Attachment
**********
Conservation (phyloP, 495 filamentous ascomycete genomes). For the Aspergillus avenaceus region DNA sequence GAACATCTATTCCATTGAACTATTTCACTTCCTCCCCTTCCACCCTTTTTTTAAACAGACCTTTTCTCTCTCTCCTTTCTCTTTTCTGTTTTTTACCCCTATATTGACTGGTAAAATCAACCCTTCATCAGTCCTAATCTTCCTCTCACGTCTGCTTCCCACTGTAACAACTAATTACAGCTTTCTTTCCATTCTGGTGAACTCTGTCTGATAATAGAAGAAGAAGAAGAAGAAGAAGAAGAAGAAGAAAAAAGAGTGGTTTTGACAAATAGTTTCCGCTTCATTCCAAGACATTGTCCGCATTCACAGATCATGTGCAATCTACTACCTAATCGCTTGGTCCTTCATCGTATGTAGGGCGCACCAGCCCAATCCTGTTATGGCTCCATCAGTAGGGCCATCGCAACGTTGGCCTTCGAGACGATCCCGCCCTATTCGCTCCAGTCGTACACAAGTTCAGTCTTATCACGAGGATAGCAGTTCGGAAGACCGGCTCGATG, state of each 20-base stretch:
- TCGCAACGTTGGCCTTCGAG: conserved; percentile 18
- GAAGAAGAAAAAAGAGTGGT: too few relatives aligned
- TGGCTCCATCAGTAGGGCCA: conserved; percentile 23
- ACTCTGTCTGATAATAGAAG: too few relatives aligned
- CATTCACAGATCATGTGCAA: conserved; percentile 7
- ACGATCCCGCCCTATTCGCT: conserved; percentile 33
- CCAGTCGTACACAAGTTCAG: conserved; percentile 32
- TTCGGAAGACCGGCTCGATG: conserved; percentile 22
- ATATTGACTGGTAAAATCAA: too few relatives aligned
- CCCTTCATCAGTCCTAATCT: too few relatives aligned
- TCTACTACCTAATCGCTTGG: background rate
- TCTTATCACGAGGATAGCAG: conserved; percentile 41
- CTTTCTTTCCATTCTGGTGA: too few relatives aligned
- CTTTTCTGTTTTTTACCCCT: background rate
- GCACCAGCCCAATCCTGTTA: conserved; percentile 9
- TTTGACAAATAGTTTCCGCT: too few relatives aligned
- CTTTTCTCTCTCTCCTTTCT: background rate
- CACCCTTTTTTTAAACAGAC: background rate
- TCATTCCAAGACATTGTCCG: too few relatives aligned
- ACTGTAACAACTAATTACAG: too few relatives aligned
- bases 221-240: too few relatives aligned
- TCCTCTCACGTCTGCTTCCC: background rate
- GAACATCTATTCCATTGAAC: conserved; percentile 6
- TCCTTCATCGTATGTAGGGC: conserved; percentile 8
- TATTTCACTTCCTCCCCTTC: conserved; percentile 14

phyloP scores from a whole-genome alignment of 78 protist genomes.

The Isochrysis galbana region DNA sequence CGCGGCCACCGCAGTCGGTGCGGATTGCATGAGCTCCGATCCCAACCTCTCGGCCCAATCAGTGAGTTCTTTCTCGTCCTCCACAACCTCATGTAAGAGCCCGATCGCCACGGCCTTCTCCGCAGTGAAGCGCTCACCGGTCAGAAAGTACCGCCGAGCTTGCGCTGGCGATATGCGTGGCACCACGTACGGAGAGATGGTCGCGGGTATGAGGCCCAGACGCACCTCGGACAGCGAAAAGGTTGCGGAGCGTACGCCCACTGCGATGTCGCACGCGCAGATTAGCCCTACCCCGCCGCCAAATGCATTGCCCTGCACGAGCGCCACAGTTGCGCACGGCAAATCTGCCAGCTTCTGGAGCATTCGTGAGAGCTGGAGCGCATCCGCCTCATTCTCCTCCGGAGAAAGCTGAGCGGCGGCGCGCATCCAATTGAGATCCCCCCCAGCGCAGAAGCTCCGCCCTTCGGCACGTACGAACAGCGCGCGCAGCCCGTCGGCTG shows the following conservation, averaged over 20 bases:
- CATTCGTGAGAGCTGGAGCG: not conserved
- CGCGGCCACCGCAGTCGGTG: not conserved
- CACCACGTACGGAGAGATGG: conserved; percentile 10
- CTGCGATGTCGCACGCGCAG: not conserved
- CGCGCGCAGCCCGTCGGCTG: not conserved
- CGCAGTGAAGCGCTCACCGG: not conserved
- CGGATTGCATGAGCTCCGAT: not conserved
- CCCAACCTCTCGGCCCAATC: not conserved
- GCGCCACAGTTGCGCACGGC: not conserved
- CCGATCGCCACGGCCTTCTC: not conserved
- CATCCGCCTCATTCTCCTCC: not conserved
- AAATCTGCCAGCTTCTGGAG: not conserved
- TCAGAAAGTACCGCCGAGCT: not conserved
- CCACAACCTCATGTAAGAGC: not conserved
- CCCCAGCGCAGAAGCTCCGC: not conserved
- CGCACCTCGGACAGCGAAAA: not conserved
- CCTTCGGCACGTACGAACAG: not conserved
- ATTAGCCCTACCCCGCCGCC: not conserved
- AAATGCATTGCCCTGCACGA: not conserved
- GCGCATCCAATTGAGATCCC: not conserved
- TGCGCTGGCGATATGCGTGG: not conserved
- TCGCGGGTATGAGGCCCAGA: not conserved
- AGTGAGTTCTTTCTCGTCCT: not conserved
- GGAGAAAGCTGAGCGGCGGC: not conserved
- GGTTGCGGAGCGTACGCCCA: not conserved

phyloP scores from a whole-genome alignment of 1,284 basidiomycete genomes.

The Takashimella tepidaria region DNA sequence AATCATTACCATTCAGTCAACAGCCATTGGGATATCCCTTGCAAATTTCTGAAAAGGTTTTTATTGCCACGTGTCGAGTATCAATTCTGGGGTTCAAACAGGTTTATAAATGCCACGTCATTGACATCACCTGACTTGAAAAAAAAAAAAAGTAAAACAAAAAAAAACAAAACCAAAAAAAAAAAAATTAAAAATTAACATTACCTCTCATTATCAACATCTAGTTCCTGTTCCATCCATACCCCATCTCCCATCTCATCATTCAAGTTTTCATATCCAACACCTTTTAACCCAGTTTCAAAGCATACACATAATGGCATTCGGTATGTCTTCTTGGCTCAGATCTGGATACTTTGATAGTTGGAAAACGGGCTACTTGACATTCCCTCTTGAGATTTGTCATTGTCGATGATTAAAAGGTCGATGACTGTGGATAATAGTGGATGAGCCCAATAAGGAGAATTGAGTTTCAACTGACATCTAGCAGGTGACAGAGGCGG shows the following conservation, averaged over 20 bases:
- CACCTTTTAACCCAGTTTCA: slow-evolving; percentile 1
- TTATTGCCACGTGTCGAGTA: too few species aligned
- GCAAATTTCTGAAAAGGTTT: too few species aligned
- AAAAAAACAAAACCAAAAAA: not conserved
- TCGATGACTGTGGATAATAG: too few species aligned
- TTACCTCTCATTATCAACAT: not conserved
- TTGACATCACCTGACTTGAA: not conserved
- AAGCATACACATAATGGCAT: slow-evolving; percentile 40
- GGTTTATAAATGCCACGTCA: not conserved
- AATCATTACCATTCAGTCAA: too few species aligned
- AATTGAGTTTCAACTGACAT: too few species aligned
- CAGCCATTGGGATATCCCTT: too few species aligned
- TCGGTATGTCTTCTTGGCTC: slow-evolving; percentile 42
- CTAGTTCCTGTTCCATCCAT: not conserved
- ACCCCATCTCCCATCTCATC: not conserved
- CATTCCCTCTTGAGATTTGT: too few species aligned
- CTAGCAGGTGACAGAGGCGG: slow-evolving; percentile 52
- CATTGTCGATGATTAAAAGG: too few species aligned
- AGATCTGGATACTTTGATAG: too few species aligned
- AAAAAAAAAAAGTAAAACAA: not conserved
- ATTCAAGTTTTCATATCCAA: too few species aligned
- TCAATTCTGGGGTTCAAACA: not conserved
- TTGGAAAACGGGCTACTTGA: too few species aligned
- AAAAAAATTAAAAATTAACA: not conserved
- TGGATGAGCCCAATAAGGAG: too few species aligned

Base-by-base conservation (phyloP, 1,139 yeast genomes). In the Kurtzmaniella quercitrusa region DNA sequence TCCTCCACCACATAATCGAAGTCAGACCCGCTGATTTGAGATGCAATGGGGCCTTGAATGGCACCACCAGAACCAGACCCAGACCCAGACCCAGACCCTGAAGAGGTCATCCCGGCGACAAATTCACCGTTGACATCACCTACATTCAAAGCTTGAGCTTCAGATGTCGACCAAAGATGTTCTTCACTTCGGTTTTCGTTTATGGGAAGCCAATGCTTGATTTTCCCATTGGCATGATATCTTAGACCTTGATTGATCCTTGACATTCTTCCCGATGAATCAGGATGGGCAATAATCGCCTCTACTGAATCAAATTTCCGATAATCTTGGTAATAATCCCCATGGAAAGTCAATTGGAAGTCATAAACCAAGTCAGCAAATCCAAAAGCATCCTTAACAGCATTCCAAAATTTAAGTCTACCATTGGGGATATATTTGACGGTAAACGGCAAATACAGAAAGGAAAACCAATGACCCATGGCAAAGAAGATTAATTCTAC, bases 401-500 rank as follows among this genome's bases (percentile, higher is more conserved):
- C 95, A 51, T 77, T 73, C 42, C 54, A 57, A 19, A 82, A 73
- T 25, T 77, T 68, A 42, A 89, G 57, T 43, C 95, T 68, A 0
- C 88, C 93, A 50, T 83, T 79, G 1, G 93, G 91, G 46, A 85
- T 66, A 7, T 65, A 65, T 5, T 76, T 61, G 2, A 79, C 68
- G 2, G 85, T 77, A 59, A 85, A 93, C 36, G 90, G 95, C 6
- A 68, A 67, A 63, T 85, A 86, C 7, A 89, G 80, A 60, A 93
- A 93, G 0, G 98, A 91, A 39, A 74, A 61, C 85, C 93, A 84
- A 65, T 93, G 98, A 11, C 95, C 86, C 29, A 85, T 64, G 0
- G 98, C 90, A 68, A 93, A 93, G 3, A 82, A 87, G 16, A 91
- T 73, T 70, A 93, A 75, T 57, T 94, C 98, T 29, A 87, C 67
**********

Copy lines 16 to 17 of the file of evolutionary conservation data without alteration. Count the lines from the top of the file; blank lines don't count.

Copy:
- GCACCAGCCCAATCCTGTTA: conserved; percentile 9
- TTTGACAAATAGTTTCCGCT: too few relatives aligned